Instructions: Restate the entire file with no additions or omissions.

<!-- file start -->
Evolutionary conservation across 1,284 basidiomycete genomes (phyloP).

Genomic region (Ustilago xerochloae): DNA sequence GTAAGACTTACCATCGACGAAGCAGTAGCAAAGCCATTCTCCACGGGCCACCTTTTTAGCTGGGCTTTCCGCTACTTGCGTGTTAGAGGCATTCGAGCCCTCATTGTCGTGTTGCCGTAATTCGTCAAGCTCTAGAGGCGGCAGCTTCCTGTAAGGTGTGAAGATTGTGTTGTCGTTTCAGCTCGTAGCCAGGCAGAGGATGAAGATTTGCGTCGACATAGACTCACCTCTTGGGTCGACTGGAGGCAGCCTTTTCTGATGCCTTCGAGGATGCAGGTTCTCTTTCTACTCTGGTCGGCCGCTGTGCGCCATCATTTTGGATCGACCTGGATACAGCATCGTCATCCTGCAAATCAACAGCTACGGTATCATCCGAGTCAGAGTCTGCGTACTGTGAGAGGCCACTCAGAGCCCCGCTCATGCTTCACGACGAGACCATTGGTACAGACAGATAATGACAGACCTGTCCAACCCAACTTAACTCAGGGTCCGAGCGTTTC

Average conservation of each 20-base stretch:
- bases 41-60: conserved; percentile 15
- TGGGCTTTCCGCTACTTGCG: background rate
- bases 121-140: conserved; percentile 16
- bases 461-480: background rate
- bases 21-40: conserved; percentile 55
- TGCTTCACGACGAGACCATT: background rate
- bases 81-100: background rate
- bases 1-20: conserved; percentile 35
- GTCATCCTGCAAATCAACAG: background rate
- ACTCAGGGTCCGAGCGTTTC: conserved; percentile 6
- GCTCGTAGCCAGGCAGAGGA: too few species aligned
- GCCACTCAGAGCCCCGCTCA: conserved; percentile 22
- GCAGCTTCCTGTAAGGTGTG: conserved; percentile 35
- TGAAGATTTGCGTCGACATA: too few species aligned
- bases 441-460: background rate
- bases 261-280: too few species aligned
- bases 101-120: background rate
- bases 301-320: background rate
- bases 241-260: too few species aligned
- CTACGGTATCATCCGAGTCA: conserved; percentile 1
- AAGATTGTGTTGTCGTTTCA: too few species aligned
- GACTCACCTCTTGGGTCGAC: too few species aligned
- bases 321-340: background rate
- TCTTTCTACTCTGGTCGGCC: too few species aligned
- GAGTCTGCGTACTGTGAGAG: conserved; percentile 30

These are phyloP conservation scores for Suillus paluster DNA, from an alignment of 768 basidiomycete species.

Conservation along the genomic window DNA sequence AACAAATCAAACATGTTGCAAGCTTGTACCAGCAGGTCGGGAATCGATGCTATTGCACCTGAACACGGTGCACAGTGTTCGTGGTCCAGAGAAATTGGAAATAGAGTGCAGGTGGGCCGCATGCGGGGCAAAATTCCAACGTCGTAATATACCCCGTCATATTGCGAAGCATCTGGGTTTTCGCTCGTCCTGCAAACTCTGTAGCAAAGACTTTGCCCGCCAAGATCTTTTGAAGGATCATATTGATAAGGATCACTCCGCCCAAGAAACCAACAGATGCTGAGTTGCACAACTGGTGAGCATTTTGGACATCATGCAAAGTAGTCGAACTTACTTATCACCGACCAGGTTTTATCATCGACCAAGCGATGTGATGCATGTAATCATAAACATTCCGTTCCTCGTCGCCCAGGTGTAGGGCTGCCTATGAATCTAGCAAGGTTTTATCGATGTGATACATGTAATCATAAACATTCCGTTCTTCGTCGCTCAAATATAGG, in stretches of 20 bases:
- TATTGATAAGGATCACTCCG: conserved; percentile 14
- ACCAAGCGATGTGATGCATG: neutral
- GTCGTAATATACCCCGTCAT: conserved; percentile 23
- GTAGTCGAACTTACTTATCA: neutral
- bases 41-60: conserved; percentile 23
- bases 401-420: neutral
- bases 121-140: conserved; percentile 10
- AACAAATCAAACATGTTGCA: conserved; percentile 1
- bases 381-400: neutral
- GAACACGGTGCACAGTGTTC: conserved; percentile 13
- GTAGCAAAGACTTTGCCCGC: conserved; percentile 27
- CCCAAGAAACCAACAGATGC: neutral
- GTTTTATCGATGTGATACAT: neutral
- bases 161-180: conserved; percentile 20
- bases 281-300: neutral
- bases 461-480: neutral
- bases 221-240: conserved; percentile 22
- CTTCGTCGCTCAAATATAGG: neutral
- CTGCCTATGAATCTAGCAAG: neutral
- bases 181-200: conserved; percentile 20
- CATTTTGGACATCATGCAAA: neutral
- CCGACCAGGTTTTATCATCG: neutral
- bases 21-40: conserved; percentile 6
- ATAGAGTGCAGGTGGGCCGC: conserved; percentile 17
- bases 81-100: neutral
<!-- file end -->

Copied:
Evolutionary conservation across 1,284 basidiomycete genomes (phyloP).

Genomic region (Ustilago xerochloae): DNA sequence GTAAGACTTACCATCGACGAAGCAGTAGCAAAGCCATTCTCCACGGGCCACCTTTTTAGCTGGGCTTTCCGCTACTTGCGTGTTAGAGGCATTCGAGCCCTCATTGTCGTGTTGCCGTAATTCGTCAAGCTCTAGAGGCGGCAGCTTCCTGTAAGGTGTGAAGATTGTGTTGTCGTTTCAGCTCGTAGCCAGGCAGAGGATGAAGATTTGCGTCGACATAGACTCACCTCTTGGGTCGACTGGAGGCAGCCTTTTCTGATGCCTTCGAGGATGCAGGTTCTCTTTCTACTCTGGTCGGCCGCTGTGCGCCATCATTTTGGATCGACCTGGATACAGCATCGTCATCCTGCAAATCAACAGCTACGGTATCATCCGAGTCAGAGTCTGCGTACTGTGAGAGGCCACTCAGAGCCCCGCTCATGCTTCACGACGAGACCATTGGTACAGACAGATAATGACAGACCTGTCCAACCCAACTTAACTCAGGGTCCGAGCGTTTC

Average conservation of each 20-base stretch:
- bases 41-60: conserved; percentile 15
- TGGGCTTTCCGCTACTTGCG: background rate
- bases 121-140: conserved; percentile 16
- bases 461-480: background rate
- bases 21-40: conserved; percentile 55
- TGCTTCACGACGAGACCATT: background rate
- bases 81-100: background rate
- bases 1-20: conserved; percentile 35
- GTCATCCTGCAAATCAACAG: background rate
- ACTCAGGGTCCGAGCGTTTC: conserved; percentile 6
- GCTCGTAGCCAGGCAGAGGA: too few species aligned
- GCCACTCAGAGCCCCGCTCA: conserved; percentile 22
- GCAGCTTCCTGTAAGGTGTG: conserved; percentile 35
- TGAAGATTTGCGTCGACATA: too few species aligned
- bases 441-460: background rate
- bases 261-280: too few species aligned
- bases 101-120: background rate
- bases 301-320: background rate
- bases 241-260: too few species aligned
- CTACGGTATCATCCGAGTCA: conserved; percentile 1
- AAGATTGTGTTGTCGTTTCA: too few species aligned
- GACTCACCTCTTGGGTCGAC: too few species aligned
- bases 321-340: background rate
- TCTTTCTACTCTGGTCGGCC: too few species aligned
- GAGTCTGCGTACTGTGAGAG: conserved; percentile 30

These are phyloP conservation scores for Suillus paluster DNA, from an alignment of 768 basidiomycete species.

Conservation along the genomic window DNA sequence AACAAATCAAACATGTTGCAAGCTTGTACCAGCAGGTCGGGAATCGATGCTATTGCACCTGAACACGGTGCACAGTGTTCGTGGTCCAGAGAAATTGGAAATAGAGTGCAGGTGGGCCGCATGCGGGGCAAAATTCCAACGTCGTAATATACCCCGTCATATTGCGAAGCATCTGGGTTTTCGCTCGTCCTGCAAACTCTGTAGCAAAGACTTTGCCCGCCAAGATCTTTTGAAGGATCATATTGATAAGGATCACTCCGCCCAAGAAACCAACAGATGCTGAGTTGCACAACTGGTGAGCATTTTGGACATCATGCAAAGTAGTCGAACTTACTTATCACCGACCAGGTTTTATCATCGACCAAGCGATGTGATGCATGTAATCATAAACATTCCGTTCCTCGTCGCCCAGGTGTAGGGCTGCCTATGAATCTAGCAAGGTTTTATCGATGTGATACATGTAATCATAAACATTCCGTTCTTCGTCGCTCAAATATAGG, in stretches of 20 bases:
- TATTGATAAGGATCACTCCG: conserved; percentile 14
- ACCAAGCGATGTGATGCATG: neutral
- GTCGTAATATACCCCGTCAT: conserved; percentile 23
- GTAGTCGAACTTACTTATCA: neutral
- bases 41-60: conserved; percentile 23
- bases 401-420: neutral
- bases 121-140: conserved; percentile 10
- AACAAATCAAACATGTTGCA: conserved; percentile 1
- bases 381-400: neutral
- GAACACGGTGCACAGTGTTC: conserved; percentile 13
- GTAGCAAAGACTTTGCCCGC: conserved; percentile 27
- CCCAAGAAACCAACAGATGC: neutral
- GTTTTATCGATGTGATACAT: neutral
- bases 161-180: conserved; percentile 20
- bases 281-300: neutral
- bases 461-480: neutral
- bases 221-240: conserved; percentile 22
- CTTCGTCGCTCAAATATAGG: neutral
- CTGCCTATGAATCTAGCAAG: neutral
- bases 181-200: conserved; percentile 20
- CATTTTGGACATCATGCAAA: neutral
- CCGACCAGGTTTTATCATCG: neutral
- bases 21-40: conserved; percentile 6
- ATAGAGTGCAGGTGGGCCGC: conserved; percentile 17
- bases 81-100: neutral